Gardner went on to publish The Meaning of Witchcraft in 1959 with a less “outside” voice. He gave many news interviews to papers, radio, and TV, sometimes to his fellow witches’ dismay. At one point, a coven of his fractured over the issue of publicity. The tabloid press (the paparazzi of his day) once planned to ambush a coven meeting at the Five Acres nudist club, though the attempt was foiled. Over the course of a dozen or more years, Gardner brought in a good many witches, several of whom founded covens in locations across England and into Scotland, and many of which continue in practice today.

Another Early Public Witch

Another “public” witch, Sybil Leek, lived and worked in Burley into the early 1960s, proprietor of antique shops in the region. (Incidentally, Burley itself is situated less than eight miles from the Mill House in Highcliffe, where Gardner had been initiated.) Leek’s notoriety as a witch led eventually to her being asked by her landlord to vacate her lease; news reporters and tourists had created that much nuisance in Burley.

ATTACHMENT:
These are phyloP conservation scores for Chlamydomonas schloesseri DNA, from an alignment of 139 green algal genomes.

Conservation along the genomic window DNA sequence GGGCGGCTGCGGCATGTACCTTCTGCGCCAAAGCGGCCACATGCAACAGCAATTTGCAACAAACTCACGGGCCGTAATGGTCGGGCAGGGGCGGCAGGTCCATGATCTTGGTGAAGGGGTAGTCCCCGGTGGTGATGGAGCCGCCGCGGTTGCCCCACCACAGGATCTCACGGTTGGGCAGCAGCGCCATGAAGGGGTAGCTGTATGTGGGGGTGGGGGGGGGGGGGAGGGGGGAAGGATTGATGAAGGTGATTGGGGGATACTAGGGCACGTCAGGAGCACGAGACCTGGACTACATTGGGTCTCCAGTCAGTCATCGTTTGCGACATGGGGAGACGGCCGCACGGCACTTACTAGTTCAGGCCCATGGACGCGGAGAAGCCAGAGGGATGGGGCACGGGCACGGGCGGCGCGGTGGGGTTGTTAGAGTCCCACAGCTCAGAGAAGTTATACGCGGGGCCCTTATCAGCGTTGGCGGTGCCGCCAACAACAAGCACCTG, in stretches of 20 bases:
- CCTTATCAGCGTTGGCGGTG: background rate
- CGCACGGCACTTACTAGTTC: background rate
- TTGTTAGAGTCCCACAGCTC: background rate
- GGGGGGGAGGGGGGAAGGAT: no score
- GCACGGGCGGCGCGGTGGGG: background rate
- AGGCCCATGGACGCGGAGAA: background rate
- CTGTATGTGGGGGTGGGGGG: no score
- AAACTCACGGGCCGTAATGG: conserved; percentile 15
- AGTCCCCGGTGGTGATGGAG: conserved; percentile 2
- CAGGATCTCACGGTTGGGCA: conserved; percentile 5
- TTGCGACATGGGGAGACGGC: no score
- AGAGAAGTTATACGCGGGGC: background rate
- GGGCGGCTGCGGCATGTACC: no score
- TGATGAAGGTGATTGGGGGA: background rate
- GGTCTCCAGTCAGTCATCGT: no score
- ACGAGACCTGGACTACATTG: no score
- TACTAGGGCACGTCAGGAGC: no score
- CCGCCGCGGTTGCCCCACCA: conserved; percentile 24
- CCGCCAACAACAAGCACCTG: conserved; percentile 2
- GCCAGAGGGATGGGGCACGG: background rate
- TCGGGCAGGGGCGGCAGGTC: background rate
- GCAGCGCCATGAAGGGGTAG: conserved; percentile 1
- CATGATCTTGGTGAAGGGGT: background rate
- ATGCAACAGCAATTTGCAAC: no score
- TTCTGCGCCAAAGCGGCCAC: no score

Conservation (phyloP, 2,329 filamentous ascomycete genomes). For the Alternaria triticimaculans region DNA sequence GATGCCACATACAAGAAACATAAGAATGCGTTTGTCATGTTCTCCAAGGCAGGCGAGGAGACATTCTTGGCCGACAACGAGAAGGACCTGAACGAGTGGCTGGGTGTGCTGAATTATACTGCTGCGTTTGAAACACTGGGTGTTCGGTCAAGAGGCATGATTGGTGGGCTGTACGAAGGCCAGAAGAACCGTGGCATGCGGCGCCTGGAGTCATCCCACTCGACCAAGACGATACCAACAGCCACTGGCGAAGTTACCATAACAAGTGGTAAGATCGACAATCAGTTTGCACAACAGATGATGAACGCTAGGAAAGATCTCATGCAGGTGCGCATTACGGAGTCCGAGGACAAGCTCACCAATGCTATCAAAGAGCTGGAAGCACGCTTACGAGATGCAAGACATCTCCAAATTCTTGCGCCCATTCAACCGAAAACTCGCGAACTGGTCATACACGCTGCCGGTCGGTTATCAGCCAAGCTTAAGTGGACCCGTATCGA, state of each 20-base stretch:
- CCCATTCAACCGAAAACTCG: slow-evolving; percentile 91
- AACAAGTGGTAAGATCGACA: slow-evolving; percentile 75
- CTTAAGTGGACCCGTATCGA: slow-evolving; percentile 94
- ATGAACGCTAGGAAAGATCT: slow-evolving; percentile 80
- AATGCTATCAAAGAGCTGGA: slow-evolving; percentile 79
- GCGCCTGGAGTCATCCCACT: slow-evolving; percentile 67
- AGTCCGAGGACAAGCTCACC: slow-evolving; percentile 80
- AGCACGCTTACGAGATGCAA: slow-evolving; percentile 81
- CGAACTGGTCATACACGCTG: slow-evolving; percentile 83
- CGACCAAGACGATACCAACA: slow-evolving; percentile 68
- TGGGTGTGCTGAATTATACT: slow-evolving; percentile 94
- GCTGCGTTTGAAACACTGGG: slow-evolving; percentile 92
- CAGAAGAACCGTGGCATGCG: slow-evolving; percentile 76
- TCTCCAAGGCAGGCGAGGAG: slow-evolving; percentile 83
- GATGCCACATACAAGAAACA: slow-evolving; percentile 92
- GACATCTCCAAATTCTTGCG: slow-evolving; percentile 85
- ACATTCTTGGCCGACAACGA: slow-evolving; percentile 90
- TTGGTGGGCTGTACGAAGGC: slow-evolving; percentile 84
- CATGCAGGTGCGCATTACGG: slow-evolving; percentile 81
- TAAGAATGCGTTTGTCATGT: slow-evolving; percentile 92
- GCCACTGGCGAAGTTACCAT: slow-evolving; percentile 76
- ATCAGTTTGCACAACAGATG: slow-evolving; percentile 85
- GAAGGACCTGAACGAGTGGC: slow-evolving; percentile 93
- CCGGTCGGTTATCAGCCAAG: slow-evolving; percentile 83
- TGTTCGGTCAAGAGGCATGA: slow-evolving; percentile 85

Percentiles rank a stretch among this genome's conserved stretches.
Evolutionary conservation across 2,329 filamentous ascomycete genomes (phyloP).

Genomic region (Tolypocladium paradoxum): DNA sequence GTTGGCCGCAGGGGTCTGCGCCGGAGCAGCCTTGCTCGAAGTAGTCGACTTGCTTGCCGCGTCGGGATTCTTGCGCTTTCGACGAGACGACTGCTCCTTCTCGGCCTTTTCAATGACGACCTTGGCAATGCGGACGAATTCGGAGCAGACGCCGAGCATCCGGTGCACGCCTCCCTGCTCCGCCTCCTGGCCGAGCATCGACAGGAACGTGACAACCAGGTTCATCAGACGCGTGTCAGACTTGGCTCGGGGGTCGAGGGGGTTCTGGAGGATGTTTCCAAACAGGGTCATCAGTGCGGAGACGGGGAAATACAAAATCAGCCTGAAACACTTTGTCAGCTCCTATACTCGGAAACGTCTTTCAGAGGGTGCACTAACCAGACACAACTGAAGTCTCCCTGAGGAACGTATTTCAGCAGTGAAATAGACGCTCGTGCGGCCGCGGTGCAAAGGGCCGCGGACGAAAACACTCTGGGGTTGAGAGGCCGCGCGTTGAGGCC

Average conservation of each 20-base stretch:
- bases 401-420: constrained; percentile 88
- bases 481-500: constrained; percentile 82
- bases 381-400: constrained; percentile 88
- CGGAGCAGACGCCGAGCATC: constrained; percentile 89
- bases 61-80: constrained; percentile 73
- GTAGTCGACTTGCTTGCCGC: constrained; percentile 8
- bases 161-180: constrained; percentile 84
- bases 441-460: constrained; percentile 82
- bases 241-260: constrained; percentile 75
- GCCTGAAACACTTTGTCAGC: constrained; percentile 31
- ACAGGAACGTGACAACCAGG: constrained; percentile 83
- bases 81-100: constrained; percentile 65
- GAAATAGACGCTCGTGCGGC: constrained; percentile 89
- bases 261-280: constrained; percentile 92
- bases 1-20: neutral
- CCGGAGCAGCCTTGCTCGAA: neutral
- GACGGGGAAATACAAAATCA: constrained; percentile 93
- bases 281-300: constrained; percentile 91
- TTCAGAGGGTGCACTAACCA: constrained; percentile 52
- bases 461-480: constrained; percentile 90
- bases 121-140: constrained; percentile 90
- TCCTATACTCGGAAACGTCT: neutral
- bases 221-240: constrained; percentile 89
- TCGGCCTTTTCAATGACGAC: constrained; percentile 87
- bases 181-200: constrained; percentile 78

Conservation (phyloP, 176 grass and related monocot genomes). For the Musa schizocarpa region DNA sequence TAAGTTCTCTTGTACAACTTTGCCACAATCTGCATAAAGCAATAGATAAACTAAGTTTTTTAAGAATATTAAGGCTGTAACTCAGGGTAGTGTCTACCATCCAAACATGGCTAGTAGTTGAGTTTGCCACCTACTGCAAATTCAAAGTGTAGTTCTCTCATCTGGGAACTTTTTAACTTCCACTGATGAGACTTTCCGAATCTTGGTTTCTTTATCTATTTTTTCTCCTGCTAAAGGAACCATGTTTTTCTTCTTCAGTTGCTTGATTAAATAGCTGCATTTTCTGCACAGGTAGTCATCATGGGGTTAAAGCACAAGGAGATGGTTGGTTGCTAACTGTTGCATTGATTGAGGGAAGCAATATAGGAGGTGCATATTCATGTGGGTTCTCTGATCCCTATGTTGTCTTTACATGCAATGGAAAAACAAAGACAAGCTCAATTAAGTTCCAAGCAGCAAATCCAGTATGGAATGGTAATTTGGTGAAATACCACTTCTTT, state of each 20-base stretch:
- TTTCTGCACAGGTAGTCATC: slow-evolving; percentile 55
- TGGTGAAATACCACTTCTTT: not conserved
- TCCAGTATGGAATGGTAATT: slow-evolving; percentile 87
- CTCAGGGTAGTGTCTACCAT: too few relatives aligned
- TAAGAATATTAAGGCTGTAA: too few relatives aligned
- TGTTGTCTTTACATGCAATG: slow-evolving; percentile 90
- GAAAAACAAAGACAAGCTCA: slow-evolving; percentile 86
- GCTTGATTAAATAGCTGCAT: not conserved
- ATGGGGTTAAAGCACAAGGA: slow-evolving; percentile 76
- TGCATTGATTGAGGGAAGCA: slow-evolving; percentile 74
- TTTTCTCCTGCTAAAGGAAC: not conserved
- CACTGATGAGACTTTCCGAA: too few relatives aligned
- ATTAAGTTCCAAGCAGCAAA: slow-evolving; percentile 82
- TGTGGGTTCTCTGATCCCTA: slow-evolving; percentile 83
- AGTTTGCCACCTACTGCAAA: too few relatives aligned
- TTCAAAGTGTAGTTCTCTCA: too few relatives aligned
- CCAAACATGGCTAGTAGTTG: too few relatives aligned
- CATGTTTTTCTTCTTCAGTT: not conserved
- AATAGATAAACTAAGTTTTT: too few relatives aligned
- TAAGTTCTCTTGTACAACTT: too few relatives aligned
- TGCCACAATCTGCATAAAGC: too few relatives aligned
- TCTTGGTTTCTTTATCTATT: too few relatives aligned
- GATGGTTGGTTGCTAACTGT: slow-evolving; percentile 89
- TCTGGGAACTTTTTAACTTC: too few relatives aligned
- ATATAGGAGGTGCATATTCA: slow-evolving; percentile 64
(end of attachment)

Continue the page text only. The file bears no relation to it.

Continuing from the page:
Author of the 1964 book  A Shop in the High Street, about antiques, Leek was invited by a US publisher to tour in the States. During that visit, Leek also appeared (April 13, 1964) on an episode of the CBS TV show To Tell the Truth.  Taking permanent residence in the USA, Leek’s Diary of a Witch was published in 1968, though her witchcraft had long been fodder for her TV and newspaper interviewers. Less well known is the fact that Leek, like Gardner, founded (at least one) coven which also continues in practice.